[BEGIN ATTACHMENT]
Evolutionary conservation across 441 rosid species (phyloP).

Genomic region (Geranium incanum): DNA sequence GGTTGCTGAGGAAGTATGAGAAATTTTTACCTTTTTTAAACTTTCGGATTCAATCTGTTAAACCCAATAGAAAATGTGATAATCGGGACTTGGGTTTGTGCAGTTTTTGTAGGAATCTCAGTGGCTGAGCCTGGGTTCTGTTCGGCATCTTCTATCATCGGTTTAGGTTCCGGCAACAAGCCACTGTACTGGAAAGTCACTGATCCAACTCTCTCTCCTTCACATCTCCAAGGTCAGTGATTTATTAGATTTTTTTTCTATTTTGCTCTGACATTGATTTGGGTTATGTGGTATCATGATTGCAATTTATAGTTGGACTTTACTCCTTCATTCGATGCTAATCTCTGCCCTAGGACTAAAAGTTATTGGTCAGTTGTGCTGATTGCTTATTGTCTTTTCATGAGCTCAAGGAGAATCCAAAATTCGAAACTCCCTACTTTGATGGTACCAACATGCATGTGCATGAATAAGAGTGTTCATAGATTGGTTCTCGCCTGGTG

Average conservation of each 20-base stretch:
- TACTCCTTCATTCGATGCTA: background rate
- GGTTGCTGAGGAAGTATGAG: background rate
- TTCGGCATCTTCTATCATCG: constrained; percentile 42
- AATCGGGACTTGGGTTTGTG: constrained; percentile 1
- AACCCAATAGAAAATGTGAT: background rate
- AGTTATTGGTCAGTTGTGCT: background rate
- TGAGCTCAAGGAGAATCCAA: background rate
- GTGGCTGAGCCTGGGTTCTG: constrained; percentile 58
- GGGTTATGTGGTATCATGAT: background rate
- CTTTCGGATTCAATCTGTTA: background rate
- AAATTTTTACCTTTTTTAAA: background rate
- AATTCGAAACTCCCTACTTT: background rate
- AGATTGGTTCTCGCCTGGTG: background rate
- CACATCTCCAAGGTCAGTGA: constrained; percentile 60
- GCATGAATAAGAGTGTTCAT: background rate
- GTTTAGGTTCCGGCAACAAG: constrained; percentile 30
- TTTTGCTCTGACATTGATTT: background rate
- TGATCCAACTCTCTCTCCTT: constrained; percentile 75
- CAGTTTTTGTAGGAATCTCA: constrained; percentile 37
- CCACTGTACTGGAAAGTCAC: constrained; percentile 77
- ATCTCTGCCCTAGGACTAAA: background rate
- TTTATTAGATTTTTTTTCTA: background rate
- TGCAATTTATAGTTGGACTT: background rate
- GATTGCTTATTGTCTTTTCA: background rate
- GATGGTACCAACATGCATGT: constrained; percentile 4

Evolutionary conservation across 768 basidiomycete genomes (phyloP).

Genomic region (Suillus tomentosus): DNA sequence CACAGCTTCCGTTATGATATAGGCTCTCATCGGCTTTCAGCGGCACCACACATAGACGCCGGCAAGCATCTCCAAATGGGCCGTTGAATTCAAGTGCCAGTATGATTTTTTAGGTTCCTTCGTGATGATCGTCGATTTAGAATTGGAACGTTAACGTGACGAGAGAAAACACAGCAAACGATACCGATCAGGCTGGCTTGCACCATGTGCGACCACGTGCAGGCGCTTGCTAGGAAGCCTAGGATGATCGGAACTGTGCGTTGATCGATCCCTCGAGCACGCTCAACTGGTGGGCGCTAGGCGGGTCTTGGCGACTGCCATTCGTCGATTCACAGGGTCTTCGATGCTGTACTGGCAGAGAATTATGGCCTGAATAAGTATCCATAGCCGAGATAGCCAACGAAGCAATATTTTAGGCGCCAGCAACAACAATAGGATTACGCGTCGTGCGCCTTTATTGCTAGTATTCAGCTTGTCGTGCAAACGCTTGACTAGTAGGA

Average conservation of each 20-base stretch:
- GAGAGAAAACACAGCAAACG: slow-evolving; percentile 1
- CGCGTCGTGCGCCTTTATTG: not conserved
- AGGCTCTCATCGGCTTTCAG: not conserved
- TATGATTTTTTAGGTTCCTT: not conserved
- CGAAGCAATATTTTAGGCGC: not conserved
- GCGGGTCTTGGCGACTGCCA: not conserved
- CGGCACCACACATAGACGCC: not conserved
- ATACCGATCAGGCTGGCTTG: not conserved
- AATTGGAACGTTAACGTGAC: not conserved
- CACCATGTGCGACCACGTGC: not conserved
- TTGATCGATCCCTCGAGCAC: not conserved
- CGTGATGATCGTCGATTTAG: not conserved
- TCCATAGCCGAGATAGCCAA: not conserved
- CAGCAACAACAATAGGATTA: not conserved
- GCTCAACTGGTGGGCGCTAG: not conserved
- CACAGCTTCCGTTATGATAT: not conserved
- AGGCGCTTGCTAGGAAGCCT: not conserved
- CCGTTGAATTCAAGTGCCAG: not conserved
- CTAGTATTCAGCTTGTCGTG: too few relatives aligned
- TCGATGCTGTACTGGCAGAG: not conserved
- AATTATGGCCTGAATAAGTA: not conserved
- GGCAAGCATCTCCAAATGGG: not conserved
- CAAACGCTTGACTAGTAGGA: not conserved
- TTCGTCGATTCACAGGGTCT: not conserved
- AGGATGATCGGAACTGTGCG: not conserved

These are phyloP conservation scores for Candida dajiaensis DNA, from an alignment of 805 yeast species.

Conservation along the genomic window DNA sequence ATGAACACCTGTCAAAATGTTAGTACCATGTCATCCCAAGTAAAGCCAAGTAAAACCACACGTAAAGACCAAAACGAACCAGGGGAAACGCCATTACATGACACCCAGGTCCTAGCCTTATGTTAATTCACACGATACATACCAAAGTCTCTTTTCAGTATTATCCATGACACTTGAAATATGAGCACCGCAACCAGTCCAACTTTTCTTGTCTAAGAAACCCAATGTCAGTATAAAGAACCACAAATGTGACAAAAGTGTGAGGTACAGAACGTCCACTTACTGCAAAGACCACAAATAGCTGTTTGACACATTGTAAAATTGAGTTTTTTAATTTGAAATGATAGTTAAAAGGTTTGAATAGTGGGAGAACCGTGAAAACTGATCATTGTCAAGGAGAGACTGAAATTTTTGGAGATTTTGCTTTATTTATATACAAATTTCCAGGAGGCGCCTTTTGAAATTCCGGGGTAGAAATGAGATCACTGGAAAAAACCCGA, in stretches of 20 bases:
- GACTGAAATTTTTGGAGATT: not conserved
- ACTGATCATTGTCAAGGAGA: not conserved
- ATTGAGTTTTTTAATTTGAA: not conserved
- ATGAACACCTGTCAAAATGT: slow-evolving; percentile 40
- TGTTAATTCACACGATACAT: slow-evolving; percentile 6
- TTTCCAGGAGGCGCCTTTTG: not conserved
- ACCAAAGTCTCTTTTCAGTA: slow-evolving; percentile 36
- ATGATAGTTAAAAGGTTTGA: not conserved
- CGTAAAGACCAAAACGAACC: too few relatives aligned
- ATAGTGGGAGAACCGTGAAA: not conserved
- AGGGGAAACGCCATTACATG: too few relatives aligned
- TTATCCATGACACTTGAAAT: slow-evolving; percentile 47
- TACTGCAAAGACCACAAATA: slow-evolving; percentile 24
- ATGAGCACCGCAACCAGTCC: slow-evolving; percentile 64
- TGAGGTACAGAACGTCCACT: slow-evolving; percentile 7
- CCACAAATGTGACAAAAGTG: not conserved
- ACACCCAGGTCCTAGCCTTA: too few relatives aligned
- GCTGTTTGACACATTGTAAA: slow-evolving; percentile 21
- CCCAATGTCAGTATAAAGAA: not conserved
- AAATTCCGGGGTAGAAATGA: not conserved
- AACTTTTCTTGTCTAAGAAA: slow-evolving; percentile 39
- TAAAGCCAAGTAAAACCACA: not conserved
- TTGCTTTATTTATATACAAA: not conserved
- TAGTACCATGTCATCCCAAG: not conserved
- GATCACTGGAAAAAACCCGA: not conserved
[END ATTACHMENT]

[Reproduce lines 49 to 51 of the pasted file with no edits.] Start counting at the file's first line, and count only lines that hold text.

- CCGTTGAATTCAAGTGCCAG: not conserved
- CTAGTATTCAGCTTGTCGTG: too few relatives aligned
- TCGATGCTGTACTGGCAGAG: not conserved